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Dow Settles above 23000 for the First Time in History

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Written By: Adrian Moore – Forex Focus

As US stock markets continue to rally, a look at some of the key stocks leading the way.

The Dow Jones Industrial Average (DJIA) rallied to new records to settle at 23157.60 on Wednesday, October 18, up by 160 points or 0.7 percent for the session, the best solo-day performance in more than a month. Wednesday’s rally was supported by 18 of the 30 blue-chip stocks that make up the index and was led by IBM, which rallied close to 9 percent on the back of better than expected third-quarter 2017 results, indicating that the worst is over for the company, although the technology giant reported declining revenues for the 22nd quarter in a row. The record-smashing session in the Dow Jones incidentally comes a day before the 30th anniversary of the crash of October 19, 1987, famously known as Black Monday, when the index plunged about 25 percent, recording the largest percentage drop in a single day. For the year, the index has rallied more than 17 percent after settling at 19762.60 in 2016.

The Dow Jones Industrial Average has been in existence since May 1896 and is the second oldest market index in the US after the Dow Jones Transportation Average; it is among the many indices created by the co-founder of Dow Jones & Company, Charles Dow. The index, which is named after Charles Dow and his business associate and statistician Edward Jones, comprises the performance of the price-weighted average of the 30 largest publicly owned companies in the United States. It is currently owned by S&P Dow Jones Indices, a subsidiary of S&P Global.

The top 10 companies in terms of the largest percentage weights in the index are highlighted in the chart below.

Highlighted below are the five best and worst performing companies in the index for the year to October 18, 2017

Looking at stock-specific performances, Boeing has been leading the way, with the company’s shares surging by close to 67 percent since the beginning of this year. Currently priced near $260, the company has a market cap of 153 billion with a P/E (price-earnings) ratio of around 22.70. In the last five years, the company’s shares have registered a phenomenal growth of nearly 200 percent as defense procurements increased substantially, with the war on ISIS leading to a prolonged stand-off by the US and its allies in the Middle East. In addition, rising geo-political tensions with North Korea, souring relations with Russia and the ever-growing clout of China are all pushing up defense activity in the US, as the country scales up its armoury. Analysts expect defense stocks, including that of Boeing, to continue their upward trajectory in the near-to-medium term. With a weightage of close to 8 percent in the DJIA, any run-up in the price of Boeing’s shares will no doubt have a positive effect on the overall index.

Following Boeing was the mining and construction equipment-maker Caterpillar, returning 41 percent for the year as the company raised its guidance for 2017. In September of this year, UBS raised its rating, driving the company’s shares to rally by more than 8 percent within a month. However, analysts are mixed on the performance of the company going forward, with some citing buying into the shares at current prices a high-risk strategy. Close on the heels of Caterpillar were Visa, Apple Inc., McDonald’s and Coca-Cola with share prices expanding between 35 to 38 percent for the year until October 18, 2017.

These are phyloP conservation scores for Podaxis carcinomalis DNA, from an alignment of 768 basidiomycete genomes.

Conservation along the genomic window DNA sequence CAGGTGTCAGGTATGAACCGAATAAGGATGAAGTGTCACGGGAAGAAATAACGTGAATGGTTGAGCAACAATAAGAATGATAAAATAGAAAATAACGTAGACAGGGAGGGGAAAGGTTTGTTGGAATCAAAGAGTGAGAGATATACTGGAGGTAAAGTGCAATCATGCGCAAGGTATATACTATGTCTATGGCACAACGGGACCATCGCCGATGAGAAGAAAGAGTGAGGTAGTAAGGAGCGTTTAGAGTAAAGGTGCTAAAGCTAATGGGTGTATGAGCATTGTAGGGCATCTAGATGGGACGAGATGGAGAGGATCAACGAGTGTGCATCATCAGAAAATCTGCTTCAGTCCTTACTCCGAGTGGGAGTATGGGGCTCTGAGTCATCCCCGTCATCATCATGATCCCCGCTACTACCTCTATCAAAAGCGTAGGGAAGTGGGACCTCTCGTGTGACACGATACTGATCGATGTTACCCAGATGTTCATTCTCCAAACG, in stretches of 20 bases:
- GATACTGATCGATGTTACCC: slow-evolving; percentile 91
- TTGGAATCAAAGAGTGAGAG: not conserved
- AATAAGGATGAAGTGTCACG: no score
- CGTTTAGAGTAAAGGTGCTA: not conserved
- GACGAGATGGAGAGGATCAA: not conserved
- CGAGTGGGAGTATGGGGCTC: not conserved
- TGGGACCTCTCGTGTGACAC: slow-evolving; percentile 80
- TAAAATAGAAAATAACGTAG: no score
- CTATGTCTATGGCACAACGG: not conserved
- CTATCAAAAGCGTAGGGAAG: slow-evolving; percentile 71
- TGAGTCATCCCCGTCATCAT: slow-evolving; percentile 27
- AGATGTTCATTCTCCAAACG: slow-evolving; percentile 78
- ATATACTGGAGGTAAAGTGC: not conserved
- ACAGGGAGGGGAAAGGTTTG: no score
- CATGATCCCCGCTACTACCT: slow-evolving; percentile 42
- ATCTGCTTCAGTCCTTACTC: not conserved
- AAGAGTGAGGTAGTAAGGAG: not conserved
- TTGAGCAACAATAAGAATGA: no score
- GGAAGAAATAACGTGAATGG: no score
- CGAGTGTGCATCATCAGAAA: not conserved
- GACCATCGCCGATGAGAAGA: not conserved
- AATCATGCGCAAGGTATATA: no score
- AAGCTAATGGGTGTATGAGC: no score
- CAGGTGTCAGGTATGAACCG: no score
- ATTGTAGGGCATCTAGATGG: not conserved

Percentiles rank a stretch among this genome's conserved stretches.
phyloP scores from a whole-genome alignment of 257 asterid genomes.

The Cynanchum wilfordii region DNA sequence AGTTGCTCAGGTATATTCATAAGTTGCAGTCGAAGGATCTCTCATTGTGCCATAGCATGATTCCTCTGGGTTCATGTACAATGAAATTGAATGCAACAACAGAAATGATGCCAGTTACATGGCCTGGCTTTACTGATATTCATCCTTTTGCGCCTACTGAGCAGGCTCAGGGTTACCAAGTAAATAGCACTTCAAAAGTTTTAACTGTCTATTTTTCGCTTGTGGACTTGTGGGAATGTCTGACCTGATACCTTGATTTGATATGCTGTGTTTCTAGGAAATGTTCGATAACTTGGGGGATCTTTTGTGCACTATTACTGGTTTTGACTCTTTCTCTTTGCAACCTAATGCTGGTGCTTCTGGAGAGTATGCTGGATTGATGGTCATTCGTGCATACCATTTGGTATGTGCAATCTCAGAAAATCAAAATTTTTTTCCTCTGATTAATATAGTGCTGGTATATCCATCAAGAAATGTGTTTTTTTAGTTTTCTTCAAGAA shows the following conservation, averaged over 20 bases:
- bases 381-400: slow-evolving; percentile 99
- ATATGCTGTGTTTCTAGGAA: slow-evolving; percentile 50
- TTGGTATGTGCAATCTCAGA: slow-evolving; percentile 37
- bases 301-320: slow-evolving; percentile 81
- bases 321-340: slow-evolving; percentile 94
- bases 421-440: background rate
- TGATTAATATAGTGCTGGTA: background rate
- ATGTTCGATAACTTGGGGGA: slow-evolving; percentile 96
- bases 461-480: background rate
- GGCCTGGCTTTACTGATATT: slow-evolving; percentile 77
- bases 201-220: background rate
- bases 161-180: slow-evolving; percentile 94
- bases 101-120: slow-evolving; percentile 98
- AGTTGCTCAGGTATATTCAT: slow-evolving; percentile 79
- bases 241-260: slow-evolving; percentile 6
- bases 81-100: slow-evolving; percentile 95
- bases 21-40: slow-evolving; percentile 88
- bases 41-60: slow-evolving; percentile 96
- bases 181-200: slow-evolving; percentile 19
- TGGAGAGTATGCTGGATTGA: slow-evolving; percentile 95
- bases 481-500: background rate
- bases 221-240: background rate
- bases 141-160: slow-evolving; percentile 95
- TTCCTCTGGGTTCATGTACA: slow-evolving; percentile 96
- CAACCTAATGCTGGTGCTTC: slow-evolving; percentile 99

Of the 30 large-cap companies representing the index, 13 posted higher returns compared to the broader index, while 24 companies reported positive growth for the year so far. Share prices of Goldman Sachs and Chevron remained unchanged compared to the previous year, while four companies, including IBM, doled out negative returns year-to-date.

Taking into account dividends reinvested, the Dow has rallied more than 25 percent since Donald Trump took over the presidency of the United States on November 8, 2016. The major stocks contributing to the rise include Boeing rallying almost 90 percent, followed by Caterpillar at 58 percent and McDonald’s, Apple Inc., American Express and JPMorgan Chase all rising between 40 to 50 percent respectively. The worst performers include General Electric, down by about 30 percent, followed by ExxonMobil and Verizon at -7.8 and -7.5 percent correspondingly.

The third-quarter earnings season is currently underway, and Dow components including IBM, American Express, McDonald’s, Caterpillar, Verizon and General Electric have already reported their quarterly results that are either in line or better than market expectations, with the only exception being General Electric. The rise in corporate profits will no doubt lead to another round of buying, thereby propping up share prices of these companies, as investors look to make the most of the liquidity-driven bull-market rally that has been running non-stop for more than eight years.

With global interest rates near all-time lows and central banks in Europe and Japan still pursuing stimulus, investors are left with very few options other than to remain invested in the stock markets.


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